The formation of an alliance in Delhi between the party, which "professed to cleanse Indian politics” - AAP and “the most corrupt political party atleast in India" - Congress, is apparently based on the age old principle that “Enemy of your enemy is your Friend”. But they, especially AAP being a new entrant should also consider that in politics “A Friend in need, is an Enemy indeed”. Yes, a political party extending its friendship “Only when it needs it” is “Not a Friend & on the contrary is worse than an Enemy”. They also should remember that a political party should not be happy, purely based on “Promise of short term gains”, but should be more worried about “Possible long term losses”. But Power is the ultimate ambition for most politicians and Arvind Kejriwal has proved it once again. What an irony – he, who spoke of bringing a culture of alternative politics has now partnered with the same adulterous politics. AAP’s birth was by ditching Anna Hazare & his movement half way and now AAP’s coming to power, is by ditching the very voters, who voted it for an alternative. It’s another sad day in Indian politics when Congress is returning to power in Delhi by the back door. Congress has carefully assessed it’s costs and benefits in making it’s moves and is hoping that in the next couple of months, the dice will roll it’s way - at the Lok Sabha elections due in April-May and the Delhi assembly re-election – perhaps around the same time. People rejected Congress believing that AAP is against Congress. Post elections, AAP aligning with Congress, is like a big slap on the face of the people who voted for AAP. AAP cannot fool people by saying that it is only taking outside support from Congress . Already 3 senior Congress leaders have made it clear that their party's support to AAP is not unconditional. The fact that AAP has agreed to this changed position within a week of demanding unconditional support shows how desperate its leaders are for power. People of Delhi deserve this and more for their foolishness to elect such an opportunist. Kejriwal wanted to take full benefit of the mandate he got and all this SMS, E-mail drama were only to fool the public. How can a man of principle, who had declared unequivocally, that he would not give or take support of Congress can suddenly change by this fake SMS and E-mail referendum?? We all can calculate what was the population who exercised their votes in the last election in Delhi and how many of them voted for AAP. Now if we match that with the nos. of SMS & E-mails, claimed to have been received by AAP, supporting it’s alliance with Congress, we can very well count the percentage of Delhi voters who supported this move. AAP has demonstrated in this initial stage of its entry into politics, that it is a party without any values and ideology. By accepting the support of the corrupt Congress, their promise to the voters of providing corruption free governance is defeated. It has become the latest addition to UPA – “Na samarthan leenge , Na samarthan deenge” has been compromised. It will not be surprising if Kejriwal repeats his SMS tamasha in March/April to proclaim support for Rahul Gandhi as PM. AAP has proved that it’s no different from BSP, SP, NCP etc., who criticizes the Centre's policies , but allows the Govt. to survive by giving external support for achieving their selfish agenda. Is there any difference between the political ambitions of Mulayam, Mayabati and Kejriwal?- none at all. All of them shout & scream against Congress infront of their supporters and public in general. But when it comes to forming/saving a Govt., they stand together with Congress, giving some excuses like keeping communal forces at bay or now Kejriwal’s new excuse that the Aam Admi wants it to form govt.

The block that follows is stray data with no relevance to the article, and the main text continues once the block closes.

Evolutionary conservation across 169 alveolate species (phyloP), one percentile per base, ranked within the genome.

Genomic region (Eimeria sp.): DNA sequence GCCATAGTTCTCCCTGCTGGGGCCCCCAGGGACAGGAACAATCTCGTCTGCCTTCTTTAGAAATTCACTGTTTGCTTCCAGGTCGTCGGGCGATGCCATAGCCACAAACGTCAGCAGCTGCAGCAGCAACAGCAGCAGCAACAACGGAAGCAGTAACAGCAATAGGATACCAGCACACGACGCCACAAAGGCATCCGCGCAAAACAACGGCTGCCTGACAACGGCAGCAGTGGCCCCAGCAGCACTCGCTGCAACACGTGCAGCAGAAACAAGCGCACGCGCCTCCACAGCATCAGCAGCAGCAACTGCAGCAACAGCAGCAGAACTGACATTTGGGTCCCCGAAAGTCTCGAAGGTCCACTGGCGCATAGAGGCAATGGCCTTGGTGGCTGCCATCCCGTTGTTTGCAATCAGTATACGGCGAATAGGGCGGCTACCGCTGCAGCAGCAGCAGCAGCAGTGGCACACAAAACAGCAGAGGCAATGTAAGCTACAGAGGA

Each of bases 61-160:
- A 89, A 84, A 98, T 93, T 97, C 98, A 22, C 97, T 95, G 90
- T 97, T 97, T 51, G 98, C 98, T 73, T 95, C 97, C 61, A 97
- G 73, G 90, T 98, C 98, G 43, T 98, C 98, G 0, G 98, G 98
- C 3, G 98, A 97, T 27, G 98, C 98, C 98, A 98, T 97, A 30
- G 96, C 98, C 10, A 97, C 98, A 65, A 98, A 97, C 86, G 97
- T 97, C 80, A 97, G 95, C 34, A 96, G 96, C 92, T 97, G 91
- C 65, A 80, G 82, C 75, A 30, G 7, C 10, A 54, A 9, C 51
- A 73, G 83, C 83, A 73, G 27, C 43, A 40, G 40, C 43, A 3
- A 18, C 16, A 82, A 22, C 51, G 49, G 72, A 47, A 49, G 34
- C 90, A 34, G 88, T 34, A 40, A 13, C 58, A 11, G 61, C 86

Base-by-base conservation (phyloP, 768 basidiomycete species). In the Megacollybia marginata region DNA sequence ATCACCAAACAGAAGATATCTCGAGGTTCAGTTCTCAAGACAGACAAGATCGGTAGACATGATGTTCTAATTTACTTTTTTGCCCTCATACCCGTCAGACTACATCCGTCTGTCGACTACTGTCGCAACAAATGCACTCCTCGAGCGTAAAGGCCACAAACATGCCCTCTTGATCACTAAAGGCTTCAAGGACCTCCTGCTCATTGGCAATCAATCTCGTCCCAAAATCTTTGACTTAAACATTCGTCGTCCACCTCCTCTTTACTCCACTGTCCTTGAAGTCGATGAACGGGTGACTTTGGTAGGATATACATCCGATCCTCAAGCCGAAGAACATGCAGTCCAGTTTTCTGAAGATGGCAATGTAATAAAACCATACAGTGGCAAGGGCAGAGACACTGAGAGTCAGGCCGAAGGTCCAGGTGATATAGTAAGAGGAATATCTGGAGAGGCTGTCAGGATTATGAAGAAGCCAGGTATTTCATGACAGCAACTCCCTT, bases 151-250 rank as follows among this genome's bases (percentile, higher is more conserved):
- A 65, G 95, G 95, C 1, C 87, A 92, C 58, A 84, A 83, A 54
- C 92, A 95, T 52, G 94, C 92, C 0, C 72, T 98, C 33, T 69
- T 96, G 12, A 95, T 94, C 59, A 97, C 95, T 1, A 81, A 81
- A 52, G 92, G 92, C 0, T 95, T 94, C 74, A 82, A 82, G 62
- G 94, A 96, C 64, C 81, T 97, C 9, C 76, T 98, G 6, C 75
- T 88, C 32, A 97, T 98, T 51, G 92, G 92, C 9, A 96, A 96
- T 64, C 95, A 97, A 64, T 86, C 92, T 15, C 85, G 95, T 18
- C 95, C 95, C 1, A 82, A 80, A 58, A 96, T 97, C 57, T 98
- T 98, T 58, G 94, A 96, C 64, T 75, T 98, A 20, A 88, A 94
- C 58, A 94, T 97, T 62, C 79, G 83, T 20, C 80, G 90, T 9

Running a government is fraught with risk, but being an activist is not. Arvind Kejriwal told Economic Times during an interview that “providing effective governance is no rocket science.” Providing effective governance might not be rocket science but AAP will need a special escape velocity to get out of opposition mode. In the end voters elect a party to do a job and no party can expect the voters to do their job for them even via referendum. Electoral mandate is one of pragmatism rather than idealism, which will be a tricky balancing act for a party whose carefully nurtured public image has always been the other way round. AAP promised so many things in manifesto – but promising is easy and implementation is difficult. Given the manner in which AAP had attacked all political parties, accusing them of betraying the trust of the people, it will have to deliver on its promises double quick once it takes over the govt. and therein lies the rub. However, if Kejriwal has bitten the bullet, it is not without his own assessment of a cost-benefit analysis. He has about 75 days to make his moves before the Lok Sabha election code kicks in around end February/beginning March - on Jan Lokpal, free water supplies, power tariff reduction and regularising the unauthorised colonies. Even if he can’t achieve all his goals, he will claim he needs a majority to make his moves and ask Delhi voters to give him the benefit of doubt in the next election. But, it is clear that the agenda of AAP run Govt. will be short-term in nature. Neither AAP nor Congress can be under any illusion since this is an uneasy marriage of short-term convenience– AAP will aim to prove that it can implement its promises in a hurry so that it can go back to the electorate in a couple of months and say – look we did it – and seek a better majority. This means, in the initial weeks, it will try to legislate an anti-corruption Jan Lokpal Bill, mandate 700 litres of free water supply to every Delhi household, cut power tariffs by auditing the books of power companies and start regularising illegal colonies among other things. But in doing so, AAP will be promising to implement exactly the kind of mind-numbing populist schemes that the Congress is famous for – never mind what fiscal prudence dictates. Since AAP plans to be in power for only a couple of months in its initial run, it may end up doing things that may do long-term damage – again similar to what the Congress party has done in its dying months at the centre. If Congress is run like a feudal family business, AAP is like a populist khap with no direction beyond populism. However, that does not make it a politically responsible party that can ever even begin to set things right. Its only mantra is its anti-corruption stance, but between the hype and the reality, it has failed to see the connection between theoretically wanting to reduce corruption and doing the right things to get this done. What the people needed in India is a party that speaks the truth and brings in honest people to govern the state with transparency and bring in systemic change. But the freebies and concessions Kejriwal promises to give are essentially about fooling the people. The systemic changes on transparency have to be combined with an intelligent application of the Lokpal law to make things work and people change. This is not something AAP has yet thought through. Next, consider the message being sent if it starts regularising illegal colonies – the corrupt class will see regularisation as encouragement to build more illegal colonies. Cutting power tariffs is easier said than done as these are set by the electricity regulatory commission and not by the govt. Any decision of the commission can be challenged in court, and hence there is no easy way to get the commission to toe Kejriwal’s line. An easier route would be to simply subsidise power and bring the rates down, but this would not only be fiscally irresponsible, but also defeat the very point Kejriwal is making. If he says that power companies are overcharging and then pays them subsidies, he would then be essentially subsidising power companies that are blatantly overcharging. The only sensible way to go about this is to set up an audit committee and then offer this audit report to the regulatory commission and hope rates come down. And even this process is not likely to deliver immediately – since the power companies can always seek a court stay order. The worst promise, of course, is the one on free water. Let’s assume there is enough water to supply every household in Delhi with 700 free litres. First, there is the question of who will subsidise this delivery? Next, even assuming the subsidy can be paid for by charging more from those who use more than 700 litres, it would mean more corruption since it calls for charging differential water rates. It needs investment in better metering, better collection of bills, and better policing of the water delivery system. The huge leakages enroute would have to be plugged – both the physical leaks and the leaks encouraged by the water mafia which would be covertly supplying “free” municipal water to tankers. This is what happens to cheap rice supply through the PDS and water will be even easier to divert. More important is the moral hazard - once something is given free, it will not only be tough to roll back, but will also be wasted. Charging even a nominal amount for water is the right thing to do even from the poor – who anyway pay for water even in their jhuggis.